Nine days into marathon nuclear talks, U.S. Secretary of State John Kerry on Sunday said the diplomatic efforts “could go either way,” cutting off all potential pathways for an Iranian atomic bomb or ending without an agreement that American officials have sometimes described as the only alternative to war.
The EU’s top foreign policy official, Federica Mogherini, said agreement was “very close.” But Kerry said there was still a ways to go.
“We are not yet where we need to be on several of the most critical issues,” Kerry told reporters outside the 19th-century Viennese palace that has hosted the negotiations.
World powers and Iran are hoping to clinch a deal by Tuesday, setting a decade of restrictions on Iran’s nuclear program and granting Iran significant relief from international sanctions. Kerry met for 3 ½ hours on Sunday with Iranian Foreign Minister Mohammad Javad Zarif, as top diplomats from the five other negotiating countries planned to return to Austria’s capital later in the evening.
“It is now time to see whether or not we are able to close an agreement,” Kerry said, after hobbling on crutches through 97-degree heat to a podium set up in a city square.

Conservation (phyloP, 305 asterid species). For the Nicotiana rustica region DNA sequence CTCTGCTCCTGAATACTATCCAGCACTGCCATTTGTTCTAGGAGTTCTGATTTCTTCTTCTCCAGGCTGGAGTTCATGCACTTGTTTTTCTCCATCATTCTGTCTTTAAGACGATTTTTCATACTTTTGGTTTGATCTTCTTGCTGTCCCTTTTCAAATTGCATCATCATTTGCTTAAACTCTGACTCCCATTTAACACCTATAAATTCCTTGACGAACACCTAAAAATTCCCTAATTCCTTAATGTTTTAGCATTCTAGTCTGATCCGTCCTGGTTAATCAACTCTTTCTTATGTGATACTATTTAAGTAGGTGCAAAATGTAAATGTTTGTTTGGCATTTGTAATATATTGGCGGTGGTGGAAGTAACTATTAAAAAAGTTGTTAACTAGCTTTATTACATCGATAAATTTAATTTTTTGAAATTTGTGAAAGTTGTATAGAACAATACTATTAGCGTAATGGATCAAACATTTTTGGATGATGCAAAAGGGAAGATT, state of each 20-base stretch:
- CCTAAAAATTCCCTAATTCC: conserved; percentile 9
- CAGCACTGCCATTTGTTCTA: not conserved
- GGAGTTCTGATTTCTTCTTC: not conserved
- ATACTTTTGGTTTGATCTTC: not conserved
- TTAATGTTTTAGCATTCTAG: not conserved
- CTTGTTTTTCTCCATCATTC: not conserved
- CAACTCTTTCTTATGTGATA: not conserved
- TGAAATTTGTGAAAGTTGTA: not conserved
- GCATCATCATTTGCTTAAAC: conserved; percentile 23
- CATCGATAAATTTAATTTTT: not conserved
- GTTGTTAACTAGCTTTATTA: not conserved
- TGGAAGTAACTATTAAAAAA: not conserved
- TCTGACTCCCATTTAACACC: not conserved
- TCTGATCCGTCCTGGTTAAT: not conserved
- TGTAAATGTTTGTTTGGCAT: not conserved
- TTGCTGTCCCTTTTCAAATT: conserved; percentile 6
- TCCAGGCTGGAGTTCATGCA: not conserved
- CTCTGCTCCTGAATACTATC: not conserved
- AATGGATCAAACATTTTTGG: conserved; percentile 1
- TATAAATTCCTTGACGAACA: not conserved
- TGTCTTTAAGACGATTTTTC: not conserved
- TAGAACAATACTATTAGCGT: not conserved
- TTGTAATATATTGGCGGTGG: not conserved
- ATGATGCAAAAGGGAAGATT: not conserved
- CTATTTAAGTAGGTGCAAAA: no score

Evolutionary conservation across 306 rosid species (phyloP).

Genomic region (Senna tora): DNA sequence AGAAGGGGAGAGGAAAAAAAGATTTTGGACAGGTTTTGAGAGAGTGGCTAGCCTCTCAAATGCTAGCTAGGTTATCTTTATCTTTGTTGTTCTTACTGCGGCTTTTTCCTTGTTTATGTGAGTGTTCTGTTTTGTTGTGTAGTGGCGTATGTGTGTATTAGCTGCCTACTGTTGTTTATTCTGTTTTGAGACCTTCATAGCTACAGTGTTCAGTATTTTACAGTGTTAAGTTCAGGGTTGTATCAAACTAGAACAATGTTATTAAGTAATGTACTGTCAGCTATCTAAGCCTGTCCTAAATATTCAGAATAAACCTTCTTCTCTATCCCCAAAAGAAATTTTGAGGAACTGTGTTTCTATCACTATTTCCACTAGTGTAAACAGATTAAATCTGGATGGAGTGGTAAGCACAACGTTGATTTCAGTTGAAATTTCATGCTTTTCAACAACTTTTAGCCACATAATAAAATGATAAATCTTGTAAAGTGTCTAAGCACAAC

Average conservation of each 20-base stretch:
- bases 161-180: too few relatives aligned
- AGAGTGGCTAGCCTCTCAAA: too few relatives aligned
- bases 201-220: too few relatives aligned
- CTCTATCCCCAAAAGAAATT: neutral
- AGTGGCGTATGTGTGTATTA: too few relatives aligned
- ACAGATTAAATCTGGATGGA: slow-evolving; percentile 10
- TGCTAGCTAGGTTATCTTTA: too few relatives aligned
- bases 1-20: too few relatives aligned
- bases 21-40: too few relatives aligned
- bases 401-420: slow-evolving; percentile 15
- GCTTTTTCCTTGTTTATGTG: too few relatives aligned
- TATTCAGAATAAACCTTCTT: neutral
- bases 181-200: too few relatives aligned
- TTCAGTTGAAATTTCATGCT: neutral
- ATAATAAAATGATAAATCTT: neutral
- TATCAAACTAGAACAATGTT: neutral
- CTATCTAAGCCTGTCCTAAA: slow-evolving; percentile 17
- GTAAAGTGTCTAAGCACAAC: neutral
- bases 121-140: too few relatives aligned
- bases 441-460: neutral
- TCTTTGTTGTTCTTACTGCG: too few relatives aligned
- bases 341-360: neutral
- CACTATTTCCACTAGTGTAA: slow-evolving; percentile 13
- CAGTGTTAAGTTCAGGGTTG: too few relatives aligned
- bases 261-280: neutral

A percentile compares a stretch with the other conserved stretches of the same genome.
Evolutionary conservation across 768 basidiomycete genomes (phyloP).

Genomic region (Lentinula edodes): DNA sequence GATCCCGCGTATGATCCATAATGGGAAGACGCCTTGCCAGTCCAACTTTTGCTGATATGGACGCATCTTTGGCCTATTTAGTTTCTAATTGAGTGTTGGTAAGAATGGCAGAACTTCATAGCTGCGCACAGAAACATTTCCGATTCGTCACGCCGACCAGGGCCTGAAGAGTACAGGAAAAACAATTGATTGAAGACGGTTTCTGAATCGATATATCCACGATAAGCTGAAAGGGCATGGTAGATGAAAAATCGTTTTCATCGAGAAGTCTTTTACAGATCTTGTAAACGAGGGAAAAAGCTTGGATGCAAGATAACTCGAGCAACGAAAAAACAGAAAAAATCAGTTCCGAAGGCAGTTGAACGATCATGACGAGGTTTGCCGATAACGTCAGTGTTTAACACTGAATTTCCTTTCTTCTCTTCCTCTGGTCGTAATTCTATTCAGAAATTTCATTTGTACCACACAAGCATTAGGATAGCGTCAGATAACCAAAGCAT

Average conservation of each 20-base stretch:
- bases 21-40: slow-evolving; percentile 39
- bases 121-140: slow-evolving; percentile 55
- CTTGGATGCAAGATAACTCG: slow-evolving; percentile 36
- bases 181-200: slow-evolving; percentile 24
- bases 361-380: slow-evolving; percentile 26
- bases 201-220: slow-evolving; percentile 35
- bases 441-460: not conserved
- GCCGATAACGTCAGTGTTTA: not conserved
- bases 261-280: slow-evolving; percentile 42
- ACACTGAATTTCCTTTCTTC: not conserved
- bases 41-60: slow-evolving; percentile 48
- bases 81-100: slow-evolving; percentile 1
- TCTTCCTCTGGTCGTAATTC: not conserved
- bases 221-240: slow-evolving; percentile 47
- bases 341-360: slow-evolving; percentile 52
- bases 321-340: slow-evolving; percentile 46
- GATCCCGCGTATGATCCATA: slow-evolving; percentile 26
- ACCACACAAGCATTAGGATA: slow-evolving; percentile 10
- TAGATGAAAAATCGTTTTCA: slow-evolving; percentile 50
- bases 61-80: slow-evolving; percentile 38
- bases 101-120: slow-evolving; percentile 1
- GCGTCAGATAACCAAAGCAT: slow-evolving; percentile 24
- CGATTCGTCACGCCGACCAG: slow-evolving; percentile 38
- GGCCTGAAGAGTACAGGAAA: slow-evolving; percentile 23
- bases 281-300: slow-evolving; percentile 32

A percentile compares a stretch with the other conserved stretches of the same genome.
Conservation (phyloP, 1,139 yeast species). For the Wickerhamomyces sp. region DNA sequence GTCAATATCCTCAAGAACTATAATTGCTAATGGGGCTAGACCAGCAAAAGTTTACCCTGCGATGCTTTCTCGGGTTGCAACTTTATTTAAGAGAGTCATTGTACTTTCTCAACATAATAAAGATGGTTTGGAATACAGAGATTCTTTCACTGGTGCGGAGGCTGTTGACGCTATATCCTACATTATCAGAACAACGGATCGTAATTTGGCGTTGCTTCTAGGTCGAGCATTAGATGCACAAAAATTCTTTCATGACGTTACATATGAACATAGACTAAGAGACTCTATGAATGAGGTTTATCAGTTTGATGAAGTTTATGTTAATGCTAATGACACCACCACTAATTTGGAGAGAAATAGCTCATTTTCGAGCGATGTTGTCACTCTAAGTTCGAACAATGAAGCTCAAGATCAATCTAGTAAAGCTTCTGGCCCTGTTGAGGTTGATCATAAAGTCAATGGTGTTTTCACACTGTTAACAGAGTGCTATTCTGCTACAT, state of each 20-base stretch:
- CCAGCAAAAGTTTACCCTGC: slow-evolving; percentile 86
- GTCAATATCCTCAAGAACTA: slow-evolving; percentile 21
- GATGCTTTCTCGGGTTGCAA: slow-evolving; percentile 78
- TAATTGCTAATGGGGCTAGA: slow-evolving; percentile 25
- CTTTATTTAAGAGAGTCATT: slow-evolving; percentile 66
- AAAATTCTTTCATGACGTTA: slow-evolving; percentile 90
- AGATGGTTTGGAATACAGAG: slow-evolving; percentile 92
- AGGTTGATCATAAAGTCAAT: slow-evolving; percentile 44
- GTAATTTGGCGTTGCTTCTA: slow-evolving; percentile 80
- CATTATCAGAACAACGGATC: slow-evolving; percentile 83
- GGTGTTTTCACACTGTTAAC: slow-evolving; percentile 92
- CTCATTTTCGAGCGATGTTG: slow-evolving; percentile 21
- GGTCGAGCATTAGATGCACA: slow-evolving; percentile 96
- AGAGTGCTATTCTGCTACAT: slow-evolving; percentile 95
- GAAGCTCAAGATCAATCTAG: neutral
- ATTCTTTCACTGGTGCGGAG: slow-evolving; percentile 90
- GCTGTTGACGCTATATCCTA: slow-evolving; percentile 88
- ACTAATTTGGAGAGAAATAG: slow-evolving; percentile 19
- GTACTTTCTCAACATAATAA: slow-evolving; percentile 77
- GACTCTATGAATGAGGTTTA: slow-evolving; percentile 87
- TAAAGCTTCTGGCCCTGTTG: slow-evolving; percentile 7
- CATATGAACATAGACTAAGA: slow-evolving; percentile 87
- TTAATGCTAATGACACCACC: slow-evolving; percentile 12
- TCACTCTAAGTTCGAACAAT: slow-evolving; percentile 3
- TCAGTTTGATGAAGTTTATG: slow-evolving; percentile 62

While “genuine progress” had been made and the sides “have never been closer, at this point, this negotiation could go either way. If the hard choices get made in the next couple of days, and made quickly, we could get an agreement this week,” Kerry said. “But if they are not made, we will not.”
The talks had appeared to be moving forward. On Saturday, diplomats reported tentative agreement on the speed and scope of sanctions relief for Iran in the accord, even as issues such as inspection guidelines and limits on Iran’s nuclear research and development remained contentious.
German Foreign Minister Frank-Walter Steinmeier spoke of “sharper” deal contours.
“But that shouldn’t deceive us,” he said. “There’s still a possibility that there will be a lack of courage and readiness in crucial points to build the bridges that we need to find to each other.”
Mogherini, formally the convener of the talks between Iran and six world powers, told reporters that as of Monday, foreign ministers and other top diplomats “are here to check and assess if the deal can be closed.”